Beloved in Christ,
The liturgical life of the Orthodox Christian has its own special ebb and flow. It
is marked by feasts and fasts as well as the times in between. Through the course
of the year we commemorate those moments and events in the life of the Lord that
are significant because they are the story of our salvation. Of course, the greatest
moment in salvation history and the most significant of our commemorations is that
of the Lord’s victory over death in the glories of His Resurrection. We recently
celebrated this on Pascha, we continue to celebrate it now during the forty days
of the Paschal Season (until the Eve of the Ascension), and we commemorate it every
Sunday throughout the year.
In the next few weeks, however, our focus will change as we celebrate the Great Feast
of the Lord’s Ascension into Heaven (May 25th this year). Then, having celebrated
the Lord’s return in glory to His Father’s right hand, we spend ten prayerful days
in anticipation of the Feast of Pentecost and the outpouring of the Holy Spirit upon
the Lord’s apostles and disciples. The days between these two feasts are quiet,
simple, still days of prayer. There are no specially-appointed Divine Services.
During these days nothing out of the ordinary that takes place in the liturgical
life of the Church.
For some, these inter-festal days might be seen as somewhat boring. But, then, there
are a lot of people who do not know how to live without excitement, without the sense
that something “special” is happening. Whether it comes from the pleasures of life,
leisure, or from crisis, there are those who simply thrive on activity, on doing
things, on solving problems, on getting things done, on adrenalin.
In the Book of the Acts of the Apostles we’re told that, after the Lord’s Ascension,
the disciples found themselves in this kind of situation, in a period of quiet waiting
- now they found themselves having to face a period in which they would simply have
to wait for Christ's promise to them to come true.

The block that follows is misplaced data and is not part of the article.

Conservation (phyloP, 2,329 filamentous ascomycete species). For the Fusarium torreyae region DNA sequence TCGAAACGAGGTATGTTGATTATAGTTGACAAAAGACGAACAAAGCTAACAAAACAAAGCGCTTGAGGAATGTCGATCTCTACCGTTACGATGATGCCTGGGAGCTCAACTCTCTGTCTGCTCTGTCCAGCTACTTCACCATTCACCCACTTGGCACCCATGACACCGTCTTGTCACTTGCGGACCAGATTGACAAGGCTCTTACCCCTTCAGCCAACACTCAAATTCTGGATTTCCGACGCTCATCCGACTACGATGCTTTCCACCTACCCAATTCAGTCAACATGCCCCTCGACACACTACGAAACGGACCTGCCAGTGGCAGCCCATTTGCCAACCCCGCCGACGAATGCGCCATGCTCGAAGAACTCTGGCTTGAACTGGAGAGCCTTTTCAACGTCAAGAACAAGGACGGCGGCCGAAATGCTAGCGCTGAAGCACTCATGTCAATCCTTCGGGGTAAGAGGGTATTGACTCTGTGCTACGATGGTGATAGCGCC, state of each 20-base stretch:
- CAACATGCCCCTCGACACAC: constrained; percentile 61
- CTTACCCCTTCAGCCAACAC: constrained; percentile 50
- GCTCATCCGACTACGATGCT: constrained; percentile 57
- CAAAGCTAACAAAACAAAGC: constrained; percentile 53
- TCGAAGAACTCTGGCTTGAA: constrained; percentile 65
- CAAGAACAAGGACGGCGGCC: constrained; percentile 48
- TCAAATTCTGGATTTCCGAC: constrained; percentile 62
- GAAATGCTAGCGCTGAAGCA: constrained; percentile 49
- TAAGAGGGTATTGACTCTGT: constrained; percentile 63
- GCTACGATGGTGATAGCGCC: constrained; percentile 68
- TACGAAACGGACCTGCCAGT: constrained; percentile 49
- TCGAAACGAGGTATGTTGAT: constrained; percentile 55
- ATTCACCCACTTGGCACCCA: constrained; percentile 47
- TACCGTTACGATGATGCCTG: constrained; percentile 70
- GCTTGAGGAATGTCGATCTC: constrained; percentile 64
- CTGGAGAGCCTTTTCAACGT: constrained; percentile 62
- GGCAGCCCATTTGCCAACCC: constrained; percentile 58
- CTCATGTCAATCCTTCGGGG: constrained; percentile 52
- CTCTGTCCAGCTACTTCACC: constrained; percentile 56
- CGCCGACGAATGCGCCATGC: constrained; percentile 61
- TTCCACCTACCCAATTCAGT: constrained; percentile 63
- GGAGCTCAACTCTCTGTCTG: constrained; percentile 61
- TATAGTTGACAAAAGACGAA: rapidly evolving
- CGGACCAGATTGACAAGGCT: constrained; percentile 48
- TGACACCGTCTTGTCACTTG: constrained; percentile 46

The Lord had taught them, he encouraged them, he commissioned them to do a job, and
then - on the day of his ascension into heaven, when they were anxiously asking him
when his kingdom would be established, when the next phase of the divine plan would
take place, he tells them that it is not for them to know the times or periods established
by God - but that they should go back to Jerusalem - and wait, wait for the coming
of the Holy Spirit - wait for the power they would need to witness to him there,
and in Judea and all of Samaria, and ultimately in all the world.
Living between times, living between occasions in which all of our minds and hearts
and energy are absorbed can, in fact, be quite wonderful. It can be for us a “pause
that refreshes,” a time in which we gain strength, a time in which we quietly grow
and are prepared for that which will come next. God knows that we too need periods
of rest - periods of waiting - periods in which we can be changed, refreshed, and
During these days as we transition from Pascha to the Lord’s Ascension, to Pentecost
(June 4), and beyond; as we prepare for the coming summer months with their own special
focus of rest and respite, let’s attempt to quiet down a bit, to enter more deeply
into the spirit of hopeful prayer and waiting for the Lord’s promises to us to be
fulfilled. Let us “wait upon the Lord.” After the Lord’s Ascension, the apostles
and disciples stayed together and they prayed - and in so doing, they prepared themselves
for the job Jesus had told them that they would do when the Holy Spirit came upon
them as He had promised it would.
As Jesus told the disciples, the Lord also tells us: “You will receive power when
the Holy Spirit comes upon you - and you will be my witnesses in Jerusalem, in all
Judea and Samaria—and to the ends of the world.” May these days be prayerful days
of reflection and preparation as we prepare to celebrate the Great Feast of Pentecost
and as we prepare ourselves anew for the mission the Lord has entrusted to us.
Indeed He is risen!
With love in the Risen Lord,
Commemoration of the Holy Fathers of the First Ecumenical Council
Commemorated on May 28
On the seventh Sunday of Pascha, we commemorate the holy God-bearing Fathers of the